The first is that the next wave of issues is already upon us and we need to develop forums and approaches that enable and empower discussion and conversation around these new issues.


Vaping is one, AI is another, new forms of bullying a third, and one that has attracted quite a bit of attention lately, the toxic impact of influencers here and globally - people like Andrew Tate and the effect they have on, in this case, young men.


A headline in the New Zealand Herald on the 6th June highlighted this growing concern,

“Parents and teachers sound alarm over ‘king of toxic masculinity’ Andrew Tate content being consumed at school."

And last week in the Sunday Star Times repeated this concern,


“Schoolboys are parroting toxic views.”

So we know the problems are there and this leads to the second reason for his blog.


We, as educators, know what the problems are and we also know that, based on experience, we can be effective in giving students the tools and knowledge to deal with these social issues but when, where, who, and how? Who plans the programmes? When is there time in the school day for this important work to be discussed? We can't just hope that Mike King is due in town soon, and we can't just hope that parents are doing their thing. We know we can be part of the solution, a big part, but when do we get the time to plan the resources? When do we get the time to prepare information that is presented in a way that we know our students can relate to, learn from, and engage with?


Put simply, we don't have the time.


All too often the material that arrives at our door is a bit too sterile and feels like it is a case of ‘one size fits most.’ Useful, but not the complete answer.


Well, here comes the shameless plug, if you find that you have nodded your head over any of what is written above, and if you want to address some of these issues, like bullying, AI, Chat GPT, toxic influencers etc. then I urge you to look at our two resources The first is already available and the second will be available for Term 3.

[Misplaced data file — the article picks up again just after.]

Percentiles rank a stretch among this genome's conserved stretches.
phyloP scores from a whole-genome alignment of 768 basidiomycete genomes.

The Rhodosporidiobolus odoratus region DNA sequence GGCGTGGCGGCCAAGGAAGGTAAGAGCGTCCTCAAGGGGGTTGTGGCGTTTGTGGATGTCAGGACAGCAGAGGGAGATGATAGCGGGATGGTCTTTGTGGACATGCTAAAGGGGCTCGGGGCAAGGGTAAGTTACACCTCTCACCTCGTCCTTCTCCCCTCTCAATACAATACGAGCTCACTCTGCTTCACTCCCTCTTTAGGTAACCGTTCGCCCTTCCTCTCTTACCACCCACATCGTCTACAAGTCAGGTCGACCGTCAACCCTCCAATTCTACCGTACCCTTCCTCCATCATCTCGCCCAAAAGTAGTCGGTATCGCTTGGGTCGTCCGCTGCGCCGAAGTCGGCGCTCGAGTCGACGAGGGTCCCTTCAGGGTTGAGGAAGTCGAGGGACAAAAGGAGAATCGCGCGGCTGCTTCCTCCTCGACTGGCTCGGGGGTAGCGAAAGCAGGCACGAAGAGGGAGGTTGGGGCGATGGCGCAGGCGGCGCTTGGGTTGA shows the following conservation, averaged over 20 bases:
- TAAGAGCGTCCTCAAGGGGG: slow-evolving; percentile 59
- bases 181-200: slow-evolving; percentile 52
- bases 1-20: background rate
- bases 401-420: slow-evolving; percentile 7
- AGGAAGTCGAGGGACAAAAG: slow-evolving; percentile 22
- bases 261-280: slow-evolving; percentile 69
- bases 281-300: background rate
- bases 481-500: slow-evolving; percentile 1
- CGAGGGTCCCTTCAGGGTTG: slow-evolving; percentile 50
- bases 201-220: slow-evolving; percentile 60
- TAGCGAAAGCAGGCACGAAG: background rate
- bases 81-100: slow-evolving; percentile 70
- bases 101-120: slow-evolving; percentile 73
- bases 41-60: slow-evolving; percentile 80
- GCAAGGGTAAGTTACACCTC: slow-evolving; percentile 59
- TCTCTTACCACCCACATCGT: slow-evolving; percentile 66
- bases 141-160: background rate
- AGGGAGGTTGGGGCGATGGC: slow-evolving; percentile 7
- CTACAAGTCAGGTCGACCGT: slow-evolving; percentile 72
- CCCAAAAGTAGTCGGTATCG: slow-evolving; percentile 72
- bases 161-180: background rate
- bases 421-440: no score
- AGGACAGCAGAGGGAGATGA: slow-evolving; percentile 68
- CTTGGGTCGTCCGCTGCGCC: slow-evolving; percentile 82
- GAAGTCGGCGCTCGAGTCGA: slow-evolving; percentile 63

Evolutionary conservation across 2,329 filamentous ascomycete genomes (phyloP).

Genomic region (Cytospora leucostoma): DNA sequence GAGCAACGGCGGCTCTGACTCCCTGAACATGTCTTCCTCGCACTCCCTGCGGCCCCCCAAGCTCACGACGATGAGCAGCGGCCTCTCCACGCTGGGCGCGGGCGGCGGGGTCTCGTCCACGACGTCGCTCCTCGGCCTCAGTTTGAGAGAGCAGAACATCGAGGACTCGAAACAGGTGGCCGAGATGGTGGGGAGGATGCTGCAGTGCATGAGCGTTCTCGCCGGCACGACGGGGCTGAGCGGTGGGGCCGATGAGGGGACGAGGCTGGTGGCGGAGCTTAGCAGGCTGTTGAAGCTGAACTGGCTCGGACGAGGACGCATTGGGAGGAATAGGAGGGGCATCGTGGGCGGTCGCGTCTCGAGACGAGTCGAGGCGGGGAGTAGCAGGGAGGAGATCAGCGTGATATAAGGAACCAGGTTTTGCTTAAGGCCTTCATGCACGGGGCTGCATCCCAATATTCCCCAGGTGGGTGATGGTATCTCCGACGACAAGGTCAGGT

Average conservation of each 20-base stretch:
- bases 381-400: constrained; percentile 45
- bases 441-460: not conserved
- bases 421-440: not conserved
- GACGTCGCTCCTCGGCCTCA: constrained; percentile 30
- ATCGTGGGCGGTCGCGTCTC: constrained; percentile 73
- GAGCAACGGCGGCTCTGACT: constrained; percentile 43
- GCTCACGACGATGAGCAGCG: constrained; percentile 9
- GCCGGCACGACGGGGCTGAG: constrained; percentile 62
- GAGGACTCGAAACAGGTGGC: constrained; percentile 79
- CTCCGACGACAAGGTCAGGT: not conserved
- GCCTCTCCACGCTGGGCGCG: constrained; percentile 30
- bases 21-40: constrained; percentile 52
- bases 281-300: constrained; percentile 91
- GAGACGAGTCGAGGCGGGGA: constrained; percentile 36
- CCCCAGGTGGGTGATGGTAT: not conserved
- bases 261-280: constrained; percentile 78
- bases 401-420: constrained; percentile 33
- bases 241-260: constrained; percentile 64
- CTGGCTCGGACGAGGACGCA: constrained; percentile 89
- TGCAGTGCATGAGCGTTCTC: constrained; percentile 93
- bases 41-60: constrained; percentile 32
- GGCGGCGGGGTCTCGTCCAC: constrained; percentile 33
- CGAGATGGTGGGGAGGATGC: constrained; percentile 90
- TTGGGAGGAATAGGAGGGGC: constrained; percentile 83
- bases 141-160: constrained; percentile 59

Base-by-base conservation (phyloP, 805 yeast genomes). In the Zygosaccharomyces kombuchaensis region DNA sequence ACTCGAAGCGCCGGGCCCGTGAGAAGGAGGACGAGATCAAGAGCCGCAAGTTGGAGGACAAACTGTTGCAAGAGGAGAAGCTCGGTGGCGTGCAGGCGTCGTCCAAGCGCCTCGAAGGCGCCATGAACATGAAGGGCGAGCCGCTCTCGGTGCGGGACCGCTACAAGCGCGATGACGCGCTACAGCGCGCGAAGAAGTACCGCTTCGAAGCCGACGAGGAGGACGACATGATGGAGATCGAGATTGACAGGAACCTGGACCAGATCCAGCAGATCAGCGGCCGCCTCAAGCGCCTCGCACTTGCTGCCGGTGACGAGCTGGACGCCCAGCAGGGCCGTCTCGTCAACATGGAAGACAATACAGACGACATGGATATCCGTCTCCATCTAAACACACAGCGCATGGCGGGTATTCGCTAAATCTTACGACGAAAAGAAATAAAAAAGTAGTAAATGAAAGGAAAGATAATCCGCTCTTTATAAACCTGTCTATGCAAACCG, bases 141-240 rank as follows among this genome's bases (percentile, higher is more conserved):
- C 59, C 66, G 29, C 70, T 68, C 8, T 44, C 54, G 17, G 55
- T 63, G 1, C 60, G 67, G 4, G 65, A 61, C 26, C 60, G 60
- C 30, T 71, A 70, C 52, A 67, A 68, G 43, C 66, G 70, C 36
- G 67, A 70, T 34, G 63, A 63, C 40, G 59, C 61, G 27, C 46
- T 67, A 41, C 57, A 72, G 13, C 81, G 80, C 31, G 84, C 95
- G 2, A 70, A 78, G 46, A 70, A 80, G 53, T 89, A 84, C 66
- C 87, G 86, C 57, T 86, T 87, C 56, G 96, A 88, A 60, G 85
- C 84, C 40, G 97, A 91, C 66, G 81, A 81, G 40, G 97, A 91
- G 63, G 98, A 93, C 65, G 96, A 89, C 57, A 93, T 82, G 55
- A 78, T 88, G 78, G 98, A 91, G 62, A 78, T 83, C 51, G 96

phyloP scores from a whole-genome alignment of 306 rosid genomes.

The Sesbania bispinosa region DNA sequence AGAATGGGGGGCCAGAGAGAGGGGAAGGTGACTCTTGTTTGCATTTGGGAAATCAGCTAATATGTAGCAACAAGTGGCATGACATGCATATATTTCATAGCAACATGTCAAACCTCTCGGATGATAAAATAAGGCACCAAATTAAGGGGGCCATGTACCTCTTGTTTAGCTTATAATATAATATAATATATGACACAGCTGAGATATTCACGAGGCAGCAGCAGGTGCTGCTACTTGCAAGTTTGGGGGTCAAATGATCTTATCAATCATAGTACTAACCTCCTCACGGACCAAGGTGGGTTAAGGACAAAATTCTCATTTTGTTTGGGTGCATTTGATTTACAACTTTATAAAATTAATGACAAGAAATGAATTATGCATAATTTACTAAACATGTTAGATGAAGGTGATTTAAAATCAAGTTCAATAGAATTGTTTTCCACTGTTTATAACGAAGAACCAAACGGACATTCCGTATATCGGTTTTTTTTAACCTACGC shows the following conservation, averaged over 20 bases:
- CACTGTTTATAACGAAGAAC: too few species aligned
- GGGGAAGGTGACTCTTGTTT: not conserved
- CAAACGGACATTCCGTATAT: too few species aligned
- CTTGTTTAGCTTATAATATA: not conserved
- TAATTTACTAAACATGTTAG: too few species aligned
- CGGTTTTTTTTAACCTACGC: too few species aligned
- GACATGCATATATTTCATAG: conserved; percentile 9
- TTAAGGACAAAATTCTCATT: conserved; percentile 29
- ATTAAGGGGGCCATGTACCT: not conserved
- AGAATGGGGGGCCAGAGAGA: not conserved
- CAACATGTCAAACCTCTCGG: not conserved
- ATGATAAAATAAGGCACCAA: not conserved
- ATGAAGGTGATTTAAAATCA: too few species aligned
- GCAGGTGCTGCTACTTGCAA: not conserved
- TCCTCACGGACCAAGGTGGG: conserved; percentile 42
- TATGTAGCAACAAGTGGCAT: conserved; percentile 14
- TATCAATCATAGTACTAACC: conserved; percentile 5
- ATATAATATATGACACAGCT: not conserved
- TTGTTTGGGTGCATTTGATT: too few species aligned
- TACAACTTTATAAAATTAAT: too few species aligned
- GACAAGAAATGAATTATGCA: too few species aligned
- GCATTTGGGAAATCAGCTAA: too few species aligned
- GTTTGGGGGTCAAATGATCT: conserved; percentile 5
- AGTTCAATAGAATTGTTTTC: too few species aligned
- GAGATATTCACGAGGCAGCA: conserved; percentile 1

What we have done here is provided a scenario that testing has indicated does resonate with the target audience, kids in our schools. Each scenario is followed by a series of activities and discussions aimed to enable conversations, not lectures. Based on facts and stories, the activities aim to empower the voices of those we are trying to help.


By themselves these resources are not the full answer, but we hope they are a practical resource that will be able to be used effectively in schools. We hope they are able to a bit more contextualized, more than much of the current material, and that they enable schools to address the issues without having to somehow find the time for overworked teachers to do all the preplanning themselves. And if nothing else we are, as always, happy for you to adapt our resources to suit your kura and your kids.


Together we can understand and know them better!




Series 1: The impact of AI in their world, the effects of social media influencers, and the real dilemmas they face when being bullied.





Series 2 (available July 1st): How our young people feel about Climate Change, the complexity of media backlash, and the challenges they face with exam pressure.


Both these student resources use the Understand, Know, Do framework.